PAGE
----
Updated: Mar 4
One of the most common questions I get asked is about travelling with a baby. Even if your baby is in the best routine, travelling can make it worse.
Here are a few of my tips when it comes to travelling with a baby -
1. A couple of obvious ones to start with - have documents ready (baby will need their own passport), leave plenty of time (rushing with a baby is not fun) and be organised & remember to pack essentials (medicine, food, toys etc).
2. Plan your journey - Try and plan your journey around your baby’s schedule as much as you can i.e. leave earlier so baby can sleep in the car for the same duration as they would in their cot.
3. Keep baby comfortable - If your baby likes to be swaddled or has a sleeping bag, then do the same as you would at home. Try to keep routine as much as possible.
4. Take off and landing - Make sure your baby is sucking during take off and landing. Whether it be sucking on a bottle, breast, or a dummy it is really helpful to stop their ears from hurting due to the pressure.
5. Hydration is key - Just like us, your baby or child will need plenty of fluids on the plane. Breast feed, offer water or milk throughout the journey.
6. Keep your routine - Be sure to remember all your child's creature comforts i.e. a certain teddy, dummy, muslins etc to help baby feel the familiar comfort as they do at home. It’s a good idea to take along any items your child uses habitually for comfort or sleep. The more familiar your baby is with their surroundings at bed time, the less chance their sleep will be affected by the change.
Also, remember to take other sleep cues such as music (there are great phone apps available) and maybe a sheet from home for the travel cot. Remember that even in very hot countries, the room may be cold at night. Make sure you take warm bedding and pyjamas.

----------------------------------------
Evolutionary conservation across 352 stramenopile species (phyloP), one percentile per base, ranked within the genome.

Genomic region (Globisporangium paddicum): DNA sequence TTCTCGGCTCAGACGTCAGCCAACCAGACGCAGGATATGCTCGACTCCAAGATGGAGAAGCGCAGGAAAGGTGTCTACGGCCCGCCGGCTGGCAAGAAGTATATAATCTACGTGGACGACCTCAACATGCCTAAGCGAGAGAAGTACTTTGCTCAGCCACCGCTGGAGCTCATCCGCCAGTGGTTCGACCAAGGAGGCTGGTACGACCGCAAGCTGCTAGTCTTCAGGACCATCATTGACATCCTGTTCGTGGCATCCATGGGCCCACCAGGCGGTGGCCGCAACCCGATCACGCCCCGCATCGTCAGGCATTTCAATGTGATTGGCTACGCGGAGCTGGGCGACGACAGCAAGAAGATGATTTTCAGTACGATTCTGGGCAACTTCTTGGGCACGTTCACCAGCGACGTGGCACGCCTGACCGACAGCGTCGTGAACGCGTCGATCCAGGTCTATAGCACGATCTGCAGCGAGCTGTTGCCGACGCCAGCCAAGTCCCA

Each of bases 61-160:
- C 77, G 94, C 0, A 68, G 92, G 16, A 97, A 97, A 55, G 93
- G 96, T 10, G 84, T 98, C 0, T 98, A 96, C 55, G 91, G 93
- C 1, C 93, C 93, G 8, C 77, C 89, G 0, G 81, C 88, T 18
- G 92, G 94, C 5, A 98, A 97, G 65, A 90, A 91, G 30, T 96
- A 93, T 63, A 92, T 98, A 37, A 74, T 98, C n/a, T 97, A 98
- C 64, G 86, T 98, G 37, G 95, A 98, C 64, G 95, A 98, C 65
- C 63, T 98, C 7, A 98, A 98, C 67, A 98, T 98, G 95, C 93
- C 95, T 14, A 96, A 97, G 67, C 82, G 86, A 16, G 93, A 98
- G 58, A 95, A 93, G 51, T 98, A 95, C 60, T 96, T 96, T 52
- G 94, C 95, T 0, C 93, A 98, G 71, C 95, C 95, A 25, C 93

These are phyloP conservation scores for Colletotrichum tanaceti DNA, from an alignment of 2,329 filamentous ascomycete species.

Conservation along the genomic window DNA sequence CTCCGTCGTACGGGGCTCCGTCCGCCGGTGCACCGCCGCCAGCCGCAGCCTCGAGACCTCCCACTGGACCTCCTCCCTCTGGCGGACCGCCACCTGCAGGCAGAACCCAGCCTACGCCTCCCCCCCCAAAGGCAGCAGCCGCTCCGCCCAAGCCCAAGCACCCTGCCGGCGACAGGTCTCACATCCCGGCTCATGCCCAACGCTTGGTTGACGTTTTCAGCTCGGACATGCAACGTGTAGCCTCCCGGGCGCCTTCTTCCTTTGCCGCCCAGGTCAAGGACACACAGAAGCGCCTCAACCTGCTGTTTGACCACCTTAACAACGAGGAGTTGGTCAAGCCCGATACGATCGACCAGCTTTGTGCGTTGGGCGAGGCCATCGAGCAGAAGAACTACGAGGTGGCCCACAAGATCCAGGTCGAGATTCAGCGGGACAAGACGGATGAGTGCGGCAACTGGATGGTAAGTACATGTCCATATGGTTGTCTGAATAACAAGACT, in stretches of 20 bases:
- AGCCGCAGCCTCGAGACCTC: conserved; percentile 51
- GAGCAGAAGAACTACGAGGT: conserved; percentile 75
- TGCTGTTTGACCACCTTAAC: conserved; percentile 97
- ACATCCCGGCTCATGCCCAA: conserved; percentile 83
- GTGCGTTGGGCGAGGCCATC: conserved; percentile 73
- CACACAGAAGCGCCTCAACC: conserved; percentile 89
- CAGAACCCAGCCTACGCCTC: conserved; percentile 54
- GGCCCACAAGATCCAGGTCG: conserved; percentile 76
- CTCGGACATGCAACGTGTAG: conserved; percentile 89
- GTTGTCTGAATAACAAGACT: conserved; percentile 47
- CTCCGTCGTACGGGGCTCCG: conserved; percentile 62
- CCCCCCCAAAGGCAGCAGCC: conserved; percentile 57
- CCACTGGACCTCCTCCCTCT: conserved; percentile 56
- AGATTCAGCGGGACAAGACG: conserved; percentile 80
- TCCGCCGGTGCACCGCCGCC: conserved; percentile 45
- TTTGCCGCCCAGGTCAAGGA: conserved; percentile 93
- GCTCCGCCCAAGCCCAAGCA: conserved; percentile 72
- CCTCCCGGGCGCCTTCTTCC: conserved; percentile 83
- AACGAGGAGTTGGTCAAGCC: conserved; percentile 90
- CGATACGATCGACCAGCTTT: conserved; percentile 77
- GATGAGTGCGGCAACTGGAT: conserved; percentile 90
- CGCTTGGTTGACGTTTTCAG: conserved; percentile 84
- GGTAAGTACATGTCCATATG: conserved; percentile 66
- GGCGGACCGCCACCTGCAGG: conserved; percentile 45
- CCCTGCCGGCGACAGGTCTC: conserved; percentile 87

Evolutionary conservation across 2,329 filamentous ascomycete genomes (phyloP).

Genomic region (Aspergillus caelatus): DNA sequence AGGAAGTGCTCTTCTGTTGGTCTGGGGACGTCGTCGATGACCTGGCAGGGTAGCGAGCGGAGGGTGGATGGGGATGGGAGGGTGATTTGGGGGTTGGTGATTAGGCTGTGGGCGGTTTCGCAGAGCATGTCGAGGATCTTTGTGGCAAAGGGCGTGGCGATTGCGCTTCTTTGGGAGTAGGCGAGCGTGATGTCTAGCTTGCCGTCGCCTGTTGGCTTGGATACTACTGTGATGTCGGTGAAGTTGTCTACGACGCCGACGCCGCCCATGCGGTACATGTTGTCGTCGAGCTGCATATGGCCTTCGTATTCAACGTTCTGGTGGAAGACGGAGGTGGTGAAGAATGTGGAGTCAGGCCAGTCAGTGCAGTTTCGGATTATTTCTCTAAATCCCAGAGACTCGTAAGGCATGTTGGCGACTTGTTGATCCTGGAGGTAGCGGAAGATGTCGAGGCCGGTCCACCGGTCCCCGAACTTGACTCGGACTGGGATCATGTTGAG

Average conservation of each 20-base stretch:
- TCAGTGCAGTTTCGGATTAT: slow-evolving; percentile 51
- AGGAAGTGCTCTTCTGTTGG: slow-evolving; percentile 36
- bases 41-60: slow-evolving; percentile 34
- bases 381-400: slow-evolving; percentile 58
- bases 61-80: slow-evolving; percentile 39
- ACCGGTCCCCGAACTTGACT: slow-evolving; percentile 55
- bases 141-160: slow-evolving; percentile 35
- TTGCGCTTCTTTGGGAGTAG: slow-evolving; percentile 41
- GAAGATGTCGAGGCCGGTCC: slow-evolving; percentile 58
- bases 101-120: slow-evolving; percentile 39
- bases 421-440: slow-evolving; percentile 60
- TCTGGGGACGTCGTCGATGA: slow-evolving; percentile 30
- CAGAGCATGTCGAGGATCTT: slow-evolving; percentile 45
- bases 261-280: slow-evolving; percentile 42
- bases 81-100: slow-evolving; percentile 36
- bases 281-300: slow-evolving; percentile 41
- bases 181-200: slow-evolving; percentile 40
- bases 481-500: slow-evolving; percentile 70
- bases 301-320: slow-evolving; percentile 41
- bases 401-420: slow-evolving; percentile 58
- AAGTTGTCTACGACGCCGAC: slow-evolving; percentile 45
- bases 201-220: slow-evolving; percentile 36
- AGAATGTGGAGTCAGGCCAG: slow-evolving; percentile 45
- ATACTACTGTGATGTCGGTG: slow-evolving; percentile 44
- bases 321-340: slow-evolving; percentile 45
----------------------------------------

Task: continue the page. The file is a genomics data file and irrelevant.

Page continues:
You may want to stay in the room on the first night of your holiday while your baby goes to sleep. This is a great way to give them reassurance about being in a new place. Feel free to sit near your child so they can see you, but try not to focus your attention on them. You need to show them you are there but that this isn’t play time. The next night you should be able to go back to your normal routine putting them down.
- Time Zone
If your destination is within two hours of your own time zone, I usually recommend for your baby to stay on UK time. Staying on UK time can make it allot easier for both of you.
If you destination is further then I recommend it’s best to just go with it. Try and adapt the routine by a few hours per day. As soon as you board the airplane, try as much as possible to go by your destination time. Babies tend to adapt far better than we do to jet lag, normally they are on the new time within a couple of days.
- Evening Routine
If you are going out try and keep to your babies bedtime routine as usual. Once you have completed your usual nighttime routine, put them into their sleeping bag, into the pushchair and they should sleep while you eat.
- Hydration is key
If you are travelling to a very hot country, remember to offer plenty of fluids. For breastfed babies, this may mean more feeds or even considering feeding on demand in order to ensure baby stays hydrated.
No matter what happens while you’re away, it can all be ‘fixed’ once you are home. It is very rare to undo any good routines and habits in a couple of weeks, so enjoy yourself. If this means going back to survival tactics such as co-sleeping or night feeding then do it. All this can be reversed on your return home.
Find out more about Sleep by Alexandra
Sleep by Alexandra helps your family sleep better so you can enjoy more time together. Alexandra Collingbourne is a sleep consultant specialising in safe, holistic methods of getting your baby, toddler or young child to sleep in a way that empowers parents to live better, happier and with more energy. Specialist postnatal depression & anxiety support is also available for those who need it.
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